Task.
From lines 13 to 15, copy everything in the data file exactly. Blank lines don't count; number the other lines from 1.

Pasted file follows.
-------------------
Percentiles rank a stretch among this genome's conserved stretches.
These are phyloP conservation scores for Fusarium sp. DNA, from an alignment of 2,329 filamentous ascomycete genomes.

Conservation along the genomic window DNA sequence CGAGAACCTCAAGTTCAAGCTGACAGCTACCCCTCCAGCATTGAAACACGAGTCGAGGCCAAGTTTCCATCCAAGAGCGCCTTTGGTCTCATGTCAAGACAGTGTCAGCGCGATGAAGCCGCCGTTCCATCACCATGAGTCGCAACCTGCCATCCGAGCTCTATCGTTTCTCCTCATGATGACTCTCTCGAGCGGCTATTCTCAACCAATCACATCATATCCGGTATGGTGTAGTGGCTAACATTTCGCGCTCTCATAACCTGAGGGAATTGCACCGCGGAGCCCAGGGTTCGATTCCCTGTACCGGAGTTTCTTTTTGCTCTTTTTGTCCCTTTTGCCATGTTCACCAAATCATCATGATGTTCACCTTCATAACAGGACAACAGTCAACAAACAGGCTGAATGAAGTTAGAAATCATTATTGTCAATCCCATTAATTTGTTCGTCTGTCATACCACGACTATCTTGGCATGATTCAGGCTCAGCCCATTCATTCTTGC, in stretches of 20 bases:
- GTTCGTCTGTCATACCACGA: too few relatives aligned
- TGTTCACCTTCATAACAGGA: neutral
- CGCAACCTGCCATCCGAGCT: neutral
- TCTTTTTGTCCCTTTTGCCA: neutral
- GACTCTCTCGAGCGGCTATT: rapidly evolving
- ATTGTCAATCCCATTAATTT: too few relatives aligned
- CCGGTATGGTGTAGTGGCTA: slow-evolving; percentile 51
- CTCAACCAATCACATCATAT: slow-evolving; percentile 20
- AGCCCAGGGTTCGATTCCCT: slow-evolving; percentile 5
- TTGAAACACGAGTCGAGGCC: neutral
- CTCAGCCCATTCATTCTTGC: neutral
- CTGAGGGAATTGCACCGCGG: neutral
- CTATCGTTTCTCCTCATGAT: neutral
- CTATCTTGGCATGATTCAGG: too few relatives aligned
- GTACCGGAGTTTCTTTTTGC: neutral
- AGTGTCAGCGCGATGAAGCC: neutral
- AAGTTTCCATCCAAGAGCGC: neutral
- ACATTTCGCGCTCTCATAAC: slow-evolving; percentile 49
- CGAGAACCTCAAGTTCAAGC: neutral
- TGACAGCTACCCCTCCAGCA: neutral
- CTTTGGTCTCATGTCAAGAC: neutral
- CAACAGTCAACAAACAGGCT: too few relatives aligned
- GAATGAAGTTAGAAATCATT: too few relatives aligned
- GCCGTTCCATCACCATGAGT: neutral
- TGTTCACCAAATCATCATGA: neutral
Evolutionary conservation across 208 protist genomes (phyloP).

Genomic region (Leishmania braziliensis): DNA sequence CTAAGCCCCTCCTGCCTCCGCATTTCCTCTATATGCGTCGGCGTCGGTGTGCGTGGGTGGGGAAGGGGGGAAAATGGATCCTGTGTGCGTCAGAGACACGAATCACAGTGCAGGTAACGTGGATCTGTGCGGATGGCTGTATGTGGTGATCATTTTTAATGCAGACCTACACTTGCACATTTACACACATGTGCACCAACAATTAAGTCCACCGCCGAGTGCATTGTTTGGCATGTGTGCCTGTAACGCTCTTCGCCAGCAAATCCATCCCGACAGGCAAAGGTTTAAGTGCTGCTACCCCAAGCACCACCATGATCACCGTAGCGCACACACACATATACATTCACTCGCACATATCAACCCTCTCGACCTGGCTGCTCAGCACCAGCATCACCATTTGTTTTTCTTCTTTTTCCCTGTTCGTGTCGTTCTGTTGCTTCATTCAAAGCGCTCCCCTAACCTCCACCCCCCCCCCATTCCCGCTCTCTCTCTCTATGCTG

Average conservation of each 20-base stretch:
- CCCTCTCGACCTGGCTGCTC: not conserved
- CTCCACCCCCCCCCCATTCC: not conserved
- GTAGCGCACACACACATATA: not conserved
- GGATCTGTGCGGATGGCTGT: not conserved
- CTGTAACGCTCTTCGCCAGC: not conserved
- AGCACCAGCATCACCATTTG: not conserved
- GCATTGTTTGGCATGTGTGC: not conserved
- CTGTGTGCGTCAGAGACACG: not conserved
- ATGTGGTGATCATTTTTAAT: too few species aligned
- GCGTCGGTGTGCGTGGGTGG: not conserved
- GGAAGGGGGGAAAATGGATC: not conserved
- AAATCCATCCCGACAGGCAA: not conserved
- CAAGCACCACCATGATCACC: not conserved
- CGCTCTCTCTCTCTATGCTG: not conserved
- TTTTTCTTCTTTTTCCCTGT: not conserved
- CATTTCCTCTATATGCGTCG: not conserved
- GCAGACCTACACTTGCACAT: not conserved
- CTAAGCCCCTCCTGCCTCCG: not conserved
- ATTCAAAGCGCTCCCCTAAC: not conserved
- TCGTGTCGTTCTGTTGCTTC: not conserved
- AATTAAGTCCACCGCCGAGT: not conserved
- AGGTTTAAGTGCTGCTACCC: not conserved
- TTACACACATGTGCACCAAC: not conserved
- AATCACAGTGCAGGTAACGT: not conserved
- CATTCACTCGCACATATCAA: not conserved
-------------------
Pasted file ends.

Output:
- TTGAAACACGAGTCGAGGCC: neutral
- CTCAGCCCATTCATTCTTGC: neutral
- CTGAGGGAATTGCACCGCGG: neutral